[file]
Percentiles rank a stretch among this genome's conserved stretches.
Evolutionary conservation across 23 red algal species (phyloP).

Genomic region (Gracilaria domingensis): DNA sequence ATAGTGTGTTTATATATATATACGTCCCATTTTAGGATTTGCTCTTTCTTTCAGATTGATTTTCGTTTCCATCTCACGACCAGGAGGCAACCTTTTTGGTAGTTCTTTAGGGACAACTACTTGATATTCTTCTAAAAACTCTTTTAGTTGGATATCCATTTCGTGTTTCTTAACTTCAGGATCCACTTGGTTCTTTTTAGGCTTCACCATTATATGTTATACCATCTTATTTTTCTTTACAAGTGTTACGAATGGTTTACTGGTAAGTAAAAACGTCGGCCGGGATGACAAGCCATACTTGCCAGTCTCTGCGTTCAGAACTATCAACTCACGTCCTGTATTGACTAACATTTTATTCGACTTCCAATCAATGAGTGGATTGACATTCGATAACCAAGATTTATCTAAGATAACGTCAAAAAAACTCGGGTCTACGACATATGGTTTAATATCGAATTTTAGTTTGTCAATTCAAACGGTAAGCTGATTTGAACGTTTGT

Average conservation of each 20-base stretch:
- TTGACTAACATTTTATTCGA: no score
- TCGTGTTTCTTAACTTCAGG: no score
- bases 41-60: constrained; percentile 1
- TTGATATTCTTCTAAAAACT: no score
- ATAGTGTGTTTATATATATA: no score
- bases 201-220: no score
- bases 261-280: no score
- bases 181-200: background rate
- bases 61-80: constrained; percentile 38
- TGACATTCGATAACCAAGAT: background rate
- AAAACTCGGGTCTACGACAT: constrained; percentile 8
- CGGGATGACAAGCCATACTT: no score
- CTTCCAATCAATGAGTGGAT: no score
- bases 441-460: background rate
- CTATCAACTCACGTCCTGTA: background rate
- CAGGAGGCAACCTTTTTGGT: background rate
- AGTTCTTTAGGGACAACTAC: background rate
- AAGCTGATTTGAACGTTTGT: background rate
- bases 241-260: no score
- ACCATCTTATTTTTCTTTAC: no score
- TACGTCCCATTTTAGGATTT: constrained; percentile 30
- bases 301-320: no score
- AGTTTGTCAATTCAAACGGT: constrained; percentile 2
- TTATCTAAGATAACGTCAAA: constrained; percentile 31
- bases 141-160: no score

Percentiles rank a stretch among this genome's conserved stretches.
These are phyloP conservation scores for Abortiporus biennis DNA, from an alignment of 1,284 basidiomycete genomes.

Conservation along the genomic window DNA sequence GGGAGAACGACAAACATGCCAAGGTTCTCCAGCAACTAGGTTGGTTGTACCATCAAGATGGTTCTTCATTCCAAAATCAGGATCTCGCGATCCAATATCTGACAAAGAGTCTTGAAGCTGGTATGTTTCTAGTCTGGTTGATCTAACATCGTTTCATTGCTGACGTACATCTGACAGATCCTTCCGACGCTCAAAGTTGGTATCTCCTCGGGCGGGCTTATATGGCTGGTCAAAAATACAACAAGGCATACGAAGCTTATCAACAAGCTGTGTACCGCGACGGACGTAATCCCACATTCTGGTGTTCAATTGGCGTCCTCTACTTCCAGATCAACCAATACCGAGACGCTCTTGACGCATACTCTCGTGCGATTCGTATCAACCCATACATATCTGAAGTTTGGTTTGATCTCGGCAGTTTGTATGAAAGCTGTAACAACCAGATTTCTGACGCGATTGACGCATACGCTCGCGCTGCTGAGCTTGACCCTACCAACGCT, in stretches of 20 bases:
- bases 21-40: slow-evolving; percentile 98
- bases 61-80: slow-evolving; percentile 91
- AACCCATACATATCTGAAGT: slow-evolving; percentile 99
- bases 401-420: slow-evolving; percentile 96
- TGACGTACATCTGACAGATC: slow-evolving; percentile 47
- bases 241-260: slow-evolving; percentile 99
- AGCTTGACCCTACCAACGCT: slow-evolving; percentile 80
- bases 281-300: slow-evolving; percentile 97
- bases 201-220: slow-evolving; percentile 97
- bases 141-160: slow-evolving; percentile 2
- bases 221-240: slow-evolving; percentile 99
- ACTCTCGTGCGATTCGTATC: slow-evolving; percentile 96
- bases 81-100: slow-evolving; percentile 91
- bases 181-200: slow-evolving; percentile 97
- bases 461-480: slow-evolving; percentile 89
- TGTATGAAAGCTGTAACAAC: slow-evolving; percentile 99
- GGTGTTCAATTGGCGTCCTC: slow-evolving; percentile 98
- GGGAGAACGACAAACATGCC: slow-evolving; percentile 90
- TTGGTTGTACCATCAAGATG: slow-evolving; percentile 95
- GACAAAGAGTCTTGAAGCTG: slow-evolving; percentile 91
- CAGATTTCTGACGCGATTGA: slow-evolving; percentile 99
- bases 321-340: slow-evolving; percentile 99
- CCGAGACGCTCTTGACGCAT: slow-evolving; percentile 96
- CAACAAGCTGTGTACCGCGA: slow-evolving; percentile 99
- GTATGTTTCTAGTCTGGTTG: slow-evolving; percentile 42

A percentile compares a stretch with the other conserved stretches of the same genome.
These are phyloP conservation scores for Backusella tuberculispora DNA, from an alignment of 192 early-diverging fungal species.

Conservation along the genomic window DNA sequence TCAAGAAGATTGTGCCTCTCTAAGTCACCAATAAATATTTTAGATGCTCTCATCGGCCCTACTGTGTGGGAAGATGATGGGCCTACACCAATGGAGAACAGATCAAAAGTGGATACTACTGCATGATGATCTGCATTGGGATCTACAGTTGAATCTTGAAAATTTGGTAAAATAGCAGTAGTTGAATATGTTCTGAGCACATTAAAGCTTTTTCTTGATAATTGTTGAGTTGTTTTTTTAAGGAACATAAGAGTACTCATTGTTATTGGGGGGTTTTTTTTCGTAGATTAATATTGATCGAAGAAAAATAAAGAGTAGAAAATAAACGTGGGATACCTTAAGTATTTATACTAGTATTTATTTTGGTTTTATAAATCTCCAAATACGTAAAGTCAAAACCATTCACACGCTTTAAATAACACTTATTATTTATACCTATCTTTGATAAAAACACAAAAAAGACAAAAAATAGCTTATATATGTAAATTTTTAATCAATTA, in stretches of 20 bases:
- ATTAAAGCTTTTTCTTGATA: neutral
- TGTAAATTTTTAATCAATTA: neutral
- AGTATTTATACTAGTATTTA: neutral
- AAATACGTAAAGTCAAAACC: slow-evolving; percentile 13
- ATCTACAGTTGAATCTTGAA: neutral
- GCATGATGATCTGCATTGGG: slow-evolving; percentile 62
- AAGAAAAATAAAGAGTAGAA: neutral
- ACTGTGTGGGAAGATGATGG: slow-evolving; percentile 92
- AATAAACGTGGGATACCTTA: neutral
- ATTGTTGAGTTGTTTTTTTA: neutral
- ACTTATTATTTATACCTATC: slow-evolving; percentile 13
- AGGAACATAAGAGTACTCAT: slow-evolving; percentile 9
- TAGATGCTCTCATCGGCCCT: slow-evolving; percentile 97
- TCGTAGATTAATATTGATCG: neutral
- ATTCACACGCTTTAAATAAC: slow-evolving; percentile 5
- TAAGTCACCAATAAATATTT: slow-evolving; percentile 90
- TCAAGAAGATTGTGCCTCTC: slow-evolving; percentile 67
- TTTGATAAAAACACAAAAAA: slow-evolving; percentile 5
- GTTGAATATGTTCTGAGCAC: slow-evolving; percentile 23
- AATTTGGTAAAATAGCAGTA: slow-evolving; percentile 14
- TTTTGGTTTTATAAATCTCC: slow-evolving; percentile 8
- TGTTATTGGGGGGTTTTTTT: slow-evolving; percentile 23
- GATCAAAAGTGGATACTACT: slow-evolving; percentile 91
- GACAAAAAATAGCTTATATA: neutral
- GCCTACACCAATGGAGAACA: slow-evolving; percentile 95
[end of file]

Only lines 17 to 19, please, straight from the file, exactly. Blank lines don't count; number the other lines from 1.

- CTTCCAATCAATGAGTGGAT: no score
- bases 441-460: background rate
- CTATCAACTCACGTCCTGTA: background rate